Which Is The More Formidable Formation? Thoughts on 4-4-2 and 4-3-3
The final day of the season nears and amidst Yann M’Vila’s on now and off again transfer to the Gunners, most thoughts are turning to the crucial West Brom game.
Arsenalsphere is full of suggestions that we should treat the game like a cup final. I have to disagree – first because there’s no cup at the end of it and second because it usually means an end-to-end game with both teams going gung-ho in pursuit of glory – isn’t that what we did against Norwich?
In my humble opinion, the match should be approached as a league outing that we should win, at the worst of times. I think the right way to achieve that would be to get the players into a calmer, more focused frame of mind – and not making them nervous by overstating the need to get a result. The more the expectation, the more nervous energy we display and this leads to a lack of discipline with too many players looking to make a difference in attack rather than maintain shape and allow each player to do their job.
Talking of shape, it’s the current rage isn’t it? I wrote a piece yesterday, prematurely maybe, on how Arsenal might line up with M’Vila’s arrival. Dave Seager believes the shape needs changing at West Brom itself and he makes some compelling arguments for the 4-4-2 formation in his piece yesterday.
I agree with him that tactics need changing based on opposition. So does Arsene Wenger – although our manager believes it’s the opposition that need to do the changing. While there’s frustration among us fans when we sometimes fail to match up tactically with our opponents, one has to admire the sheer proactivity of Arsene’s philosophy – he would rather enforce our style on the game and not react to someone else’s.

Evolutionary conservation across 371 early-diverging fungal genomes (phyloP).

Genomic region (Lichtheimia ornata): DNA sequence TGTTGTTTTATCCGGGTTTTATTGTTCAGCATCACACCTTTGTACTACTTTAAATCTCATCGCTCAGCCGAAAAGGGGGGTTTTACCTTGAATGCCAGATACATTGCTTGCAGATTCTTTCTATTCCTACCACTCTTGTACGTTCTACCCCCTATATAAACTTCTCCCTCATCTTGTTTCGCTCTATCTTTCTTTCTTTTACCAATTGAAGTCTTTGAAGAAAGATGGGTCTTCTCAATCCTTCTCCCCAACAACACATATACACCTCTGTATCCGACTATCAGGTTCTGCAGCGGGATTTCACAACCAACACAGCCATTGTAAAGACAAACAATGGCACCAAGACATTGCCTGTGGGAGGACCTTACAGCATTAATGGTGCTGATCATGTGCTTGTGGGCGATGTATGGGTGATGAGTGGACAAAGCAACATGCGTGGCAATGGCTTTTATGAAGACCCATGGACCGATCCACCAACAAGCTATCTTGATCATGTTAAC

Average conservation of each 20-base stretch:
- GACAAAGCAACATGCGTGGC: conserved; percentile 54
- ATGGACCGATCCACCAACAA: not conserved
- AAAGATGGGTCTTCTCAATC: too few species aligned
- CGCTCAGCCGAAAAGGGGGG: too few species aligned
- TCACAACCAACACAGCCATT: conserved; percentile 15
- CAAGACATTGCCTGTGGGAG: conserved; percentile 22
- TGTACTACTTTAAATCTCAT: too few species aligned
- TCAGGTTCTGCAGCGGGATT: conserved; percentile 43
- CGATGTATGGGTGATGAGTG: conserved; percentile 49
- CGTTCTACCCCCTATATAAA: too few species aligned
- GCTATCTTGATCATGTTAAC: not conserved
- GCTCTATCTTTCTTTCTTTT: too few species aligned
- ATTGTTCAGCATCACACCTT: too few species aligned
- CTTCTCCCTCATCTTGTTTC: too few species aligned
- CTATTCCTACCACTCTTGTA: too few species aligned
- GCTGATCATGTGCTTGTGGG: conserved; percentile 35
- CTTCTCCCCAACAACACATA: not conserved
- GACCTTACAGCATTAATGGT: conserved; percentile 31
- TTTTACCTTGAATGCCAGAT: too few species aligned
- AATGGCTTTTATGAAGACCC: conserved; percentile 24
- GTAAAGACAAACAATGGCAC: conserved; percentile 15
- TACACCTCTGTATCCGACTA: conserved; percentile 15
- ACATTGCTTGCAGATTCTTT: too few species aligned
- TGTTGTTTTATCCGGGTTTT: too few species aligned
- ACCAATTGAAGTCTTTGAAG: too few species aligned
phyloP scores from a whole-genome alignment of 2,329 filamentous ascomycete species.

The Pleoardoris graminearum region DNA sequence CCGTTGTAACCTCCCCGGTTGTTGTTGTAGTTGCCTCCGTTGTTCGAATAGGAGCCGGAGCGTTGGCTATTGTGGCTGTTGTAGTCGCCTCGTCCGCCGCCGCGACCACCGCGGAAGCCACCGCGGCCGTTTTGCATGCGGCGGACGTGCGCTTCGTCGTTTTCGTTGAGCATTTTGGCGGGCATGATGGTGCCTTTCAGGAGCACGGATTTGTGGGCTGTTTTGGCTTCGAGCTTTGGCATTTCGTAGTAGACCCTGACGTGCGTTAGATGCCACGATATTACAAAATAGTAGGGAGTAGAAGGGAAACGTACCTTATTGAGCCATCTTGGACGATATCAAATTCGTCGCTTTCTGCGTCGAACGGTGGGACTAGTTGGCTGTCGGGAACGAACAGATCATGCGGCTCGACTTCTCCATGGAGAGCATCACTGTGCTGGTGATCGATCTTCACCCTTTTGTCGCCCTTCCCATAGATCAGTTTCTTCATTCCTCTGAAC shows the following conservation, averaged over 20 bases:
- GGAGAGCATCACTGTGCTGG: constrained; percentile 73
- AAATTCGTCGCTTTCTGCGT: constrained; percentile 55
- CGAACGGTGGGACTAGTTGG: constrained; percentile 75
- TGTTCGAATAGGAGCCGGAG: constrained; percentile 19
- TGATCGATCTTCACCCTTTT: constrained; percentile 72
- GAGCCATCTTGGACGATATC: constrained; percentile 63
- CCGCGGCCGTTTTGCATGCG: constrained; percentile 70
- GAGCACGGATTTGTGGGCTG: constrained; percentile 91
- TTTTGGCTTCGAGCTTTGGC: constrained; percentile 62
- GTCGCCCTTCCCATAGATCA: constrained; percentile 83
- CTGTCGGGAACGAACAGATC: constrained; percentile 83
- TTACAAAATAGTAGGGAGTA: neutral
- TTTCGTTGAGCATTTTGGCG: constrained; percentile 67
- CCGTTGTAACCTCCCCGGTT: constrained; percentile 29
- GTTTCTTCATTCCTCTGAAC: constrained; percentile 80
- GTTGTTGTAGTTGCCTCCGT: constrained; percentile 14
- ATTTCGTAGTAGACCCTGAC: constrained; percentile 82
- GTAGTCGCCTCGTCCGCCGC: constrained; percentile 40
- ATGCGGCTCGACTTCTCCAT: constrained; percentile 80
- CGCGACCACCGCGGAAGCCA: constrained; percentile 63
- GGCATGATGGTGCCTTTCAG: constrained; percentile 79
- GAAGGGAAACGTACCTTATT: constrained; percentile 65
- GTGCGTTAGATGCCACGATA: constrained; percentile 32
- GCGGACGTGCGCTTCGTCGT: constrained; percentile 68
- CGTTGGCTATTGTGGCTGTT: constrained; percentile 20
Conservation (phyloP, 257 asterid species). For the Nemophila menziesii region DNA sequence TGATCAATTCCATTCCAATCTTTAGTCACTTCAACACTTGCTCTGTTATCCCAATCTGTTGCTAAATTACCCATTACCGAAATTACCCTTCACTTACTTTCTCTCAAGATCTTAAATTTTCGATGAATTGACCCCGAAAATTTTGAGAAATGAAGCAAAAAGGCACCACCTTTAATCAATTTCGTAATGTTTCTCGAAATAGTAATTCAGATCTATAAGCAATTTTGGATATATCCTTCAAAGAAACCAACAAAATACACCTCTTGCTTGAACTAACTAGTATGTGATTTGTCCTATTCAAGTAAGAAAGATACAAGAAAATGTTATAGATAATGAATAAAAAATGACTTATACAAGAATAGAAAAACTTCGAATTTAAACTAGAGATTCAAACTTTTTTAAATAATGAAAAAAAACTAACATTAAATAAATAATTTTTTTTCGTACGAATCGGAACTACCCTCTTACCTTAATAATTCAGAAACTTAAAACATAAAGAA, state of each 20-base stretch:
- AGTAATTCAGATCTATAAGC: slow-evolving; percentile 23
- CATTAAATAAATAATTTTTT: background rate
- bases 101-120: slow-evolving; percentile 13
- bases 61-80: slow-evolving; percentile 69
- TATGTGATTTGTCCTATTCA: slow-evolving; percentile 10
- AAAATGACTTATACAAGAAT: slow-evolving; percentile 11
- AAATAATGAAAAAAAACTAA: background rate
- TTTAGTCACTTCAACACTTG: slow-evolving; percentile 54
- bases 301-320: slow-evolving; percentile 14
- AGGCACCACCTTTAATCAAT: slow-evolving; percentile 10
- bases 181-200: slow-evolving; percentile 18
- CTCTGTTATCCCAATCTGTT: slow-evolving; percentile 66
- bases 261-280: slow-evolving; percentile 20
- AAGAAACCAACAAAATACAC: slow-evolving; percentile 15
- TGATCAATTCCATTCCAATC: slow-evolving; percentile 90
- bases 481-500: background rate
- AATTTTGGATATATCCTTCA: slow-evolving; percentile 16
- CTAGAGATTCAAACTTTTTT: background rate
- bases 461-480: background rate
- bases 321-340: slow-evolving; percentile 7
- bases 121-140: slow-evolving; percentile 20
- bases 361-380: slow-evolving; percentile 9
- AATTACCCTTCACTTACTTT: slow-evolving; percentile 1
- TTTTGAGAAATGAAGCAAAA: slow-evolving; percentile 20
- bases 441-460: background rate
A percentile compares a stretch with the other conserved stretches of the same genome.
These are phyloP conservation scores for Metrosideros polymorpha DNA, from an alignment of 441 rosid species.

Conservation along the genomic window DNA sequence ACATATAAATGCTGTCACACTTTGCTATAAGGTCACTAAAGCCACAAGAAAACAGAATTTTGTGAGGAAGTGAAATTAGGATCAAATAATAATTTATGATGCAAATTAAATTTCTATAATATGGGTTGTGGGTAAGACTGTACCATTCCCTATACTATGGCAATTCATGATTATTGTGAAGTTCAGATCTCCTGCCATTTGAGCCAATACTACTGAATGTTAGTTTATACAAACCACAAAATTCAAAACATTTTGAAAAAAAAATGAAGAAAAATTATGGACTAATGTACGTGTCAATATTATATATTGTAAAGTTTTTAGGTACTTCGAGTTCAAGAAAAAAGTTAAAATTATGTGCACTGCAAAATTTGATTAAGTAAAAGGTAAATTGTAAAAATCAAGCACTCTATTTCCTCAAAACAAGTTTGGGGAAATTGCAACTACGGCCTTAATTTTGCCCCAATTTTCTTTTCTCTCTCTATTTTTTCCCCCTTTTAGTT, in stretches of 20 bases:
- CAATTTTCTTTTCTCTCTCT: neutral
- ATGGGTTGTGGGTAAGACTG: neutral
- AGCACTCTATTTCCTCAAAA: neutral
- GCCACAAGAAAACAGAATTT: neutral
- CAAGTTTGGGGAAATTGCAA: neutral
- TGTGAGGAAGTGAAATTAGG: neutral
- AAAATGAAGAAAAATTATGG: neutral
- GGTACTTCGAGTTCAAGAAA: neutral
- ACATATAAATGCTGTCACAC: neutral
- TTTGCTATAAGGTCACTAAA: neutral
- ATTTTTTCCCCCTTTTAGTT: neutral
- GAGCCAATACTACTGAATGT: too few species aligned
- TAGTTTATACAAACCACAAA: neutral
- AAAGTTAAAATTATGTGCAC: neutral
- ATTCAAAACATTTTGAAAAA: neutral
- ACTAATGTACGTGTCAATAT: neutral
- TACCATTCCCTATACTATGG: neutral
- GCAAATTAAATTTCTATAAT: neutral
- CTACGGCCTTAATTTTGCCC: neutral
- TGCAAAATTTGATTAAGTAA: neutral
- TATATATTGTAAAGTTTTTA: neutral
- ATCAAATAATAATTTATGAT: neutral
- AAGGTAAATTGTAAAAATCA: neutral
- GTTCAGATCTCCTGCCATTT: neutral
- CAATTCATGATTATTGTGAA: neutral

I do have a few thoughts though on the 4-4-2 as compared to the 4-3-3 or 4-2-1-3 we play now.
Formation and personnel go hand in hand. For e.g. you can’t play a Barca style 3-4-3 unless you have players who can press hard and win the ball back quickly. I will address this later in the article.
Firstly, the basic trade-off between the two systems is an extra man up front versus an extra man in midfield.
Secondly, I don’t see the two wingers (say Walcott and Ox/Gervinho) doing anything drastically different in attack in either systems. The only thing it would probably do is to force them wider in a 4-4-2, with two strikers in the middle and an attacking midfielder in support making the central area very congested.
While this has the advantage of stretching play and having an extra body in the box to aim crosses at, it would curtail the forward overlapping movement of the full backs (Gibbs and Coquelin). They would be forced to play a little deeper with the wingers operating in the space they normally run into during attacking phases.
If anything, I believe the 4-4-2 formation would help our defensive game with the full backs not getting caught up field as much. On the other hand, we rely heavily on their attacking contribution especially from the right where Bacary Sagna always figures heavily going forward – Coquelin continued that tradition when coming on against Norwich.